Is Pearl's behavior really unnatural for a child, or does Hester just imagine that it is?  Explain.

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timbrady | College Teacher | (Level 1) Educator

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Pearl's behavior is very different, although I don't know if I would say "unnatural." This is because she is a symbol as much as she is a person, the living incarnation of the Scarlet Letter.  Part of her behavior might be attributed to "nurture" --- she is always treated as different and perhaps she is changed by that experience.  But she clearly IS the letter, so much so that when her mother takes off the letter in the forest, Pearl refuses to come near her.  Factually this might be because she has never seen her mother without it and she actually does not recognize her without it; symbolically she and the letter are so much a part of her mother, that one does not exist without the other.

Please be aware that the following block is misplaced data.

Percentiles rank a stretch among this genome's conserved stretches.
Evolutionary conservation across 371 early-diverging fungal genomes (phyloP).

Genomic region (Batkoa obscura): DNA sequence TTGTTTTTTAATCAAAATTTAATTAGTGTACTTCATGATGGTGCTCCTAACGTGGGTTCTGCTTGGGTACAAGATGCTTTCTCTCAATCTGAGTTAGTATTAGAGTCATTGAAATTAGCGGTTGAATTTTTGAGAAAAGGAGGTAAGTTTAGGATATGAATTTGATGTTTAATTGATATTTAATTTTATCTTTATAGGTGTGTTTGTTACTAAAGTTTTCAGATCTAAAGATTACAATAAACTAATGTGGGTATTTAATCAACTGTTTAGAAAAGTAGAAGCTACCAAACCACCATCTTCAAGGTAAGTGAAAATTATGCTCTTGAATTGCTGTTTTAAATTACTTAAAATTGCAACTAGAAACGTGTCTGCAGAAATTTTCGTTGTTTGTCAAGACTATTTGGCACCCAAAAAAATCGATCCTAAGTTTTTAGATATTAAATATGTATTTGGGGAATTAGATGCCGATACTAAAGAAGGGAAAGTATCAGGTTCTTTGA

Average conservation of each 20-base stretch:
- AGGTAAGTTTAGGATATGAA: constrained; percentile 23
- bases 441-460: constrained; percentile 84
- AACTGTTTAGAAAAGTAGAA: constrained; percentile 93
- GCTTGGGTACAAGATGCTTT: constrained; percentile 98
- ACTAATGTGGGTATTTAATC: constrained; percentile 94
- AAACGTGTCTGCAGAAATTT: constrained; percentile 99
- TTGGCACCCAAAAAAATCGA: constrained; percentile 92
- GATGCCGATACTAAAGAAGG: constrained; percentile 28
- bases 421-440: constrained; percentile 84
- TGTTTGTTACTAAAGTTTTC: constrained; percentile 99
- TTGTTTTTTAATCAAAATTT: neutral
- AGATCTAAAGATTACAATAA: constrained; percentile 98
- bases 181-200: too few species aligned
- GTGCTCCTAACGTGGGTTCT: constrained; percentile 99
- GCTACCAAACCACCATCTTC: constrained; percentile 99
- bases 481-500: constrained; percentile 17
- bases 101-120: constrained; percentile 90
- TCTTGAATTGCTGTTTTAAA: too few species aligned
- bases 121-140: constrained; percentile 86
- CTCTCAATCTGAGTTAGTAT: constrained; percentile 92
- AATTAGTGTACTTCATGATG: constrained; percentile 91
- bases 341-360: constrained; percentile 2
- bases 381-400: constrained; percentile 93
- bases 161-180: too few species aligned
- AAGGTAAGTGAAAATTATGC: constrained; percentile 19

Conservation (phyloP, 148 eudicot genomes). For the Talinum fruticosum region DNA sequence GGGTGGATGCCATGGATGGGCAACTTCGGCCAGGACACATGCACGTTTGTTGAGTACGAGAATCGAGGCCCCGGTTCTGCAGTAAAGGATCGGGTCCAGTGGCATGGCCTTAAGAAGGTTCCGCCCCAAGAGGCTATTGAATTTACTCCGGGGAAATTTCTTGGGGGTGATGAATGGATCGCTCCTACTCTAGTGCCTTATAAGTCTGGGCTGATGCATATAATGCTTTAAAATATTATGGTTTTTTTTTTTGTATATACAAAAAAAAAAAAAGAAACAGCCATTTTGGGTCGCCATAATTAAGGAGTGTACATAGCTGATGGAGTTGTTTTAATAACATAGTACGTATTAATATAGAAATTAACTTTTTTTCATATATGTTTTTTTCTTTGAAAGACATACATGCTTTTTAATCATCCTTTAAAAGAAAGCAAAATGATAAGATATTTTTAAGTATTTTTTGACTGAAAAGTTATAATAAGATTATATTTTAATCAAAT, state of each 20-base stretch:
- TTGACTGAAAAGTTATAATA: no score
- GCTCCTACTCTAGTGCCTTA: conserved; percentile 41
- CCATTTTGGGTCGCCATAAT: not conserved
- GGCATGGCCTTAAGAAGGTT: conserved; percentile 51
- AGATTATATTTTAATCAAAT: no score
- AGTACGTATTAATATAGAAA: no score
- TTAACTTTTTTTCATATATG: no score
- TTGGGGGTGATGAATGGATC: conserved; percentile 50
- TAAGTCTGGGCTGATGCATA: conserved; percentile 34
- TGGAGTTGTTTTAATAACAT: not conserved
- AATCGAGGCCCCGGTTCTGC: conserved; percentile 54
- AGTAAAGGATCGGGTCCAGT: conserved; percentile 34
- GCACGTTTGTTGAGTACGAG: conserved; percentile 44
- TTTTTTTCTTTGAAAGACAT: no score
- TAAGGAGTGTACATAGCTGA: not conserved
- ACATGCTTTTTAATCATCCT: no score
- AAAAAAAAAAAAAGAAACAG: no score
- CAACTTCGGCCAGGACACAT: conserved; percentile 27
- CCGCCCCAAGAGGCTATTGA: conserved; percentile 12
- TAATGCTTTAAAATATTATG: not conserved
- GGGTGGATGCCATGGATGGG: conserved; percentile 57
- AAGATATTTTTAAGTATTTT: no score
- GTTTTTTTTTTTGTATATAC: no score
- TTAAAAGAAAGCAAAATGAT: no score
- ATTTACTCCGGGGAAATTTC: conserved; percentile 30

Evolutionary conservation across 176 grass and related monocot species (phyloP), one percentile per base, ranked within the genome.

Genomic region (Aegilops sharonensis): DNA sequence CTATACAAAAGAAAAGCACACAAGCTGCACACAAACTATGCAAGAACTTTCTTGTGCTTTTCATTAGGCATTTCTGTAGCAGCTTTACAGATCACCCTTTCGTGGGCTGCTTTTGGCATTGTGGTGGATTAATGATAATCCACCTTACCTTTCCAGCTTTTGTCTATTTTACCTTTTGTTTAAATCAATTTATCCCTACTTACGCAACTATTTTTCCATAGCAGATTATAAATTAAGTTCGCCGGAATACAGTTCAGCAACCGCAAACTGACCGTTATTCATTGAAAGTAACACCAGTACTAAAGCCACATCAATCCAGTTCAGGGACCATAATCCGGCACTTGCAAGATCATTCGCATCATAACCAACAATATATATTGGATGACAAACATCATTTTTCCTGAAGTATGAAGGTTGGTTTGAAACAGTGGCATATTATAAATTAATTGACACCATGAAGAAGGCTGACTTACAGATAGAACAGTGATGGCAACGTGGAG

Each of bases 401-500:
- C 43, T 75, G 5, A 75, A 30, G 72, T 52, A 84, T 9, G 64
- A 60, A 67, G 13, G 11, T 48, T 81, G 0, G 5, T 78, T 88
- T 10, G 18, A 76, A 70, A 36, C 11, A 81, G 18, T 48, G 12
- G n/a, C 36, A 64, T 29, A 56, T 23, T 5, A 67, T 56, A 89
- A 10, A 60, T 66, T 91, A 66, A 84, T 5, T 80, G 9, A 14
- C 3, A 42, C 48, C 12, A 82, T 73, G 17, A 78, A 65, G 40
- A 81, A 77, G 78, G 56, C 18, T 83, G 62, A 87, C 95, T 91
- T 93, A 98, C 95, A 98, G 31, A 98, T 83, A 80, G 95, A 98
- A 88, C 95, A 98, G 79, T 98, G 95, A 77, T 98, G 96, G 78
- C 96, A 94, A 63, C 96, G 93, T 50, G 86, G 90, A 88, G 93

The most unnatural thing that happens in the story takes place when Dimmesdale "ownes" her at the end of the story and she becomes a changed child.  Again, acceptance could make a real difference in her life, but this is a bit much.  However, for Pearl as symbol, it's perfect.


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